By New Times
By Connor Radnovich
By Robrt L. Pela and Amy Silverman
By Ray Stern
By Keegan Hamilton
By Matthew Hendley
By Monica Alonzo
By Monica Alonzo
"They were like, 'How can you even think about Europe when we don't have anything going in the States?'" says Burch. "But we didn't care. We wanted to try it and at least see."
"We had surrounded ourselves with the wrong kind of people," says Lind, shaking his head. "Looking back, they didn't really even understand us, who we were. We needed to be on our own for a while. No label, no management. We needed to do it ourselves."
On paper, the decision to leave their music-biz family was a risky one. They knew their plan -- fueled in equal measure by obstinacy and naiveté -- could've easily backfired, rendered them broke and back in Phoenix, four college dropouts with little to show for their efforts. Undeterred, they pressed forward.
The band reverted to its D.I.Y. roots, buying several hundred copies of its own CDs from Capitol at cost, taking a loss on the shipping and sending them overseas to independent record stores. In effect, they created their own modest distribution network in Europe.
When the band got to Germany for the first date of its tour, the boys expected, at most, a handful of curious onlookers. Instead, what they got was a room packed to the rafters with 600 kids swaying, shouting and singing along to every note -- all this even though Capitol had never released any of the albums in Europe.
The unexpected response that night signaled a rebirth for a band whose fledgling career had nearly been snuffed by an unfeeling industry.
"It was like playing our first show all over again," enthuses Lind. "I had such a nervous feeling in my stomach about the show, and then seeing this huge crowd -- it was like a dream to me."
The grassroots response the band had seen in Europe was a mere inkling of the swell of below-the-radar support carrying it stateside. Months after leaving Capitol, the group was shocked to find that Claritywas shifting a surprisingly respectable 500 units a week.
"It was mostly word of mouth," offers Adkins. "And a lot of things like Napster and the Internet. At that point we didn't really have any kind of official promotion. It was a weird phenomenon."
Galvanized by its dark-horse success, the group decided the next logical step was to record a new album itself.
In contrast to the Capitol-funded platters, the sessions for what would eventually become Bleed Americanwere a long, arduous process. Forced by their budget to complete the project piecemeal, the band members were only able to record basic drum tracks before running out of money. With every bit of band income being set aside for the recording, the group members suffered through a frightfully lean period.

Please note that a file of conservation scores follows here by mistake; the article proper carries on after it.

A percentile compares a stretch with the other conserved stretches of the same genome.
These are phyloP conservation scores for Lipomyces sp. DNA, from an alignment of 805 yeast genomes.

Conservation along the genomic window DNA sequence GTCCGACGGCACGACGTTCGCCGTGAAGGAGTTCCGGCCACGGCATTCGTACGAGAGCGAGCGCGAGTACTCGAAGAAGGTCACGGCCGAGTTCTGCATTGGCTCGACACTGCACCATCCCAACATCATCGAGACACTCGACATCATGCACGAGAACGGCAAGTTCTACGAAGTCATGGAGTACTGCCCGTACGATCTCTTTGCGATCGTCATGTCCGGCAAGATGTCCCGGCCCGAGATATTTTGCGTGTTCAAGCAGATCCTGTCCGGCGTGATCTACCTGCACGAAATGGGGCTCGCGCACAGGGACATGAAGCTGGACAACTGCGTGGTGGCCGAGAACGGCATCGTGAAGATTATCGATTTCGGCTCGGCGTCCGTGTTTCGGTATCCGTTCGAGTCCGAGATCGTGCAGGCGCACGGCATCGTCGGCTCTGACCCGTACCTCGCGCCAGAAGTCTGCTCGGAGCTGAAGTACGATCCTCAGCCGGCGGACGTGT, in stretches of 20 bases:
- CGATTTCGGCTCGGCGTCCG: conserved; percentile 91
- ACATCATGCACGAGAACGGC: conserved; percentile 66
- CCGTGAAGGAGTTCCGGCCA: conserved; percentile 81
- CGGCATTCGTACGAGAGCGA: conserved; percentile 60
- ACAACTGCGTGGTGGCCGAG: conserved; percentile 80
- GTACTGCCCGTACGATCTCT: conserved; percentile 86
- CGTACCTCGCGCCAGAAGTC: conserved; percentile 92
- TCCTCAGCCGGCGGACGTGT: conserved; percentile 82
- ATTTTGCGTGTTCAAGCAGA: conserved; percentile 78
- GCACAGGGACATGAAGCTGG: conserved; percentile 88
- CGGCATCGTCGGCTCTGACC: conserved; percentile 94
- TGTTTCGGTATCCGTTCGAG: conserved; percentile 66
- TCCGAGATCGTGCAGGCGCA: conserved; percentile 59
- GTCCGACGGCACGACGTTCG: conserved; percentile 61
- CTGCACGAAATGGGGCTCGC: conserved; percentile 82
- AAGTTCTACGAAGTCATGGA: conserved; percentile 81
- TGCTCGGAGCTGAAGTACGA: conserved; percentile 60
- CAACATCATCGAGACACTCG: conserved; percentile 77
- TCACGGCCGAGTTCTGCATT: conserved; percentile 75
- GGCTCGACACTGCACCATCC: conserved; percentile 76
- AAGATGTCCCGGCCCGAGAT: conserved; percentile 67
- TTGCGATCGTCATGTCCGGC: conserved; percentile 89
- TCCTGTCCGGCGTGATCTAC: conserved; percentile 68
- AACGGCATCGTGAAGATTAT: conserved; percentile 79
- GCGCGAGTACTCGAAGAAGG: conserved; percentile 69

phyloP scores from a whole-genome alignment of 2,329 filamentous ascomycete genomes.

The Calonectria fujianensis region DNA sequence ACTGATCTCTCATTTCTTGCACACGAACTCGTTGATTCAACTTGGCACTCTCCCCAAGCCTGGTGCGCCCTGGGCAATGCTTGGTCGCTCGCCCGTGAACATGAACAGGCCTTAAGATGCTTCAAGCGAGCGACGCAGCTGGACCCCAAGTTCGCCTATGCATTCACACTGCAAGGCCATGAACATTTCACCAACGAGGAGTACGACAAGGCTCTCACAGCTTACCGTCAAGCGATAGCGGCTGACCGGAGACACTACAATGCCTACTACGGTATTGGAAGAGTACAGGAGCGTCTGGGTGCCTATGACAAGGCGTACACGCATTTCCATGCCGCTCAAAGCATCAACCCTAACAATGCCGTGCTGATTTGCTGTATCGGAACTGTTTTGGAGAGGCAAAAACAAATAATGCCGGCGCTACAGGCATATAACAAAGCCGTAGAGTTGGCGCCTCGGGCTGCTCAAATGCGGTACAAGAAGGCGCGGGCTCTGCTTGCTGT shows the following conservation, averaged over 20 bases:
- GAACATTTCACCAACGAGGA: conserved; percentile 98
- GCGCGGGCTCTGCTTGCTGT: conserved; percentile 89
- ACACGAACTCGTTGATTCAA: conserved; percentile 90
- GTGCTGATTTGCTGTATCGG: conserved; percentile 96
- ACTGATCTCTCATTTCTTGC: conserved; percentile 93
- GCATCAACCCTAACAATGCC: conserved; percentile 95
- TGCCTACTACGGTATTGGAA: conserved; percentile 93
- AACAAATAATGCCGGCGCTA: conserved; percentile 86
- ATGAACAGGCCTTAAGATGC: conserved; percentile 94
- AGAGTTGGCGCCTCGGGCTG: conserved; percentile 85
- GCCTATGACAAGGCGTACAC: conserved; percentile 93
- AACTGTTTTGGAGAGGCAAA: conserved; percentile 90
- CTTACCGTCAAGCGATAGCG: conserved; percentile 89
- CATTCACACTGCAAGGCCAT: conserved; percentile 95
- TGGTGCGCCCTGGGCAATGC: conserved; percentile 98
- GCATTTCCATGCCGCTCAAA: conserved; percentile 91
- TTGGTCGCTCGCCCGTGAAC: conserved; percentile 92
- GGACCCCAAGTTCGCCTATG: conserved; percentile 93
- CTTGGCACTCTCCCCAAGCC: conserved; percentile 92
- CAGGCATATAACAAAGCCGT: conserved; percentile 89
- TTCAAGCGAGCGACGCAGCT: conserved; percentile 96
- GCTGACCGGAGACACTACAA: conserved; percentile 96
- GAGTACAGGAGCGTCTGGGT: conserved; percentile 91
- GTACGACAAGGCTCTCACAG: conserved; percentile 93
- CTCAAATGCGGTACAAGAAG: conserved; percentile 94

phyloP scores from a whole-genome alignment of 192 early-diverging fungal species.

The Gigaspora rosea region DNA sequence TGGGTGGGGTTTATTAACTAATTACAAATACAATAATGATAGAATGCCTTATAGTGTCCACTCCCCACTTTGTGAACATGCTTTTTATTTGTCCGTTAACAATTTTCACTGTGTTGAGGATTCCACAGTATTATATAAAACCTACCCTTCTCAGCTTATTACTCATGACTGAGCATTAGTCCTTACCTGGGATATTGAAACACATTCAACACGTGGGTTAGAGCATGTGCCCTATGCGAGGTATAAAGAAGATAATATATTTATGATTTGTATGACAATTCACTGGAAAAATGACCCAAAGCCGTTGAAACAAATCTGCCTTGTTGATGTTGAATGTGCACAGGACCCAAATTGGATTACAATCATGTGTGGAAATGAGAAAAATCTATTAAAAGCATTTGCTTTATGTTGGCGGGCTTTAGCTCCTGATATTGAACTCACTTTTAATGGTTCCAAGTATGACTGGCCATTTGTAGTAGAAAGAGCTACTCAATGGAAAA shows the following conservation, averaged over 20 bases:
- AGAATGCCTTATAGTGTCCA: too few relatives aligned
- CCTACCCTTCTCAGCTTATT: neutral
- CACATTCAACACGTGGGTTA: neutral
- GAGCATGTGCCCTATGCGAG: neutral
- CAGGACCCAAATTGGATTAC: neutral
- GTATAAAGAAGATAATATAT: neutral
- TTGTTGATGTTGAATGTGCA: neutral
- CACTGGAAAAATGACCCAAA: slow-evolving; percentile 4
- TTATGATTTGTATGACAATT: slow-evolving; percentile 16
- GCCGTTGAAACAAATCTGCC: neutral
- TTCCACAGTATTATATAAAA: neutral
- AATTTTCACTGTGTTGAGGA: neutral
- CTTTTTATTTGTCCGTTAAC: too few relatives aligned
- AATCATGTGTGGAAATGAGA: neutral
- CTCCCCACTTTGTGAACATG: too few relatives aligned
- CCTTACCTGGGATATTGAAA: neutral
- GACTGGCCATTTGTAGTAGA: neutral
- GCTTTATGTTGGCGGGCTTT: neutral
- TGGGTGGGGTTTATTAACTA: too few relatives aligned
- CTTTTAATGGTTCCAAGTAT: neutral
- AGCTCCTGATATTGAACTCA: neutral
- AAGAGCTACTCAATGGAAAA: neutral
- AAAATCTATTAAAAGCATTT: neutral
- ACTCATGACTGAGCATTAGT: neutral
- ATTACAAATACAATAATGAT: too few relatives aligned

"Oh, man, I was so poor. I was dying," says Linton. "I don't even know how I made it. For like almost two years I was totally broke. I was just barely scraping by."
In between tightly budgeted tours, Linton worked construction, while Adkins sold art supplies, Burch shipped auto parts and Lind shuttled customers at a car dealership.
By the time the band was finished recording Bleed American earlier this year, its bankbook was dangerously thin.
As a nervous Lind wrote out a final check for mixing expenses, he wondered aloud if they hadn't gotten in over their heads.
"I was doing the math and it was really close. I wrote the check but I was just hoping, praying that it wouldn't bounce."
"Hey, man! What's your fucking problem?"
The veins in Rick Burch's neck are bulging. Raising himself from behind the wheel of a van, he sticks his sturdy jaw out the window and screams at a car that's just whipped around to steal a parking spot.
The band has been circling a crowded lot at the Santa Monica Pier for some 15 minutes, and tensions are running high as the group is late for a beachfront photo shoot for Alternative Press magazine.
"Jeez, what the hell was that guy doing?" asks Tom Linton angrily, as the offending driver meekly pulls away.
Despite the outbursts, Linton and Burch -- both Mesa Mormons, and Westwood High grads -- are the quiet, easygoing ones in the Jimmy Eat World camp.
Linton -- a scruffy character with warm, twinkling eyes -- walks to the lip of the ocean, where the AP shutterbug is setting up. Trudging through the sand, he scans the printed pages of the band's daily itinerary. "It won't be too bad today," he says, to no one in particular.
After the photo session, the group winds its way through West L.A., heading for a studio to perform a short set for MTV.com. Later, it's on to a party being held in their honor, an afternoon barbecue at manager Gary Gersh's Brentwood home.
Just up the road from O.J. Simpson's old place, Gersh's palatial hillside manor is the stuff California dreams are made of. As the band passes under vaulted ceilings, necks crane in an effort to take in the opulent digs. Someone nudges Linton, "I think you should give up playing music and get into management."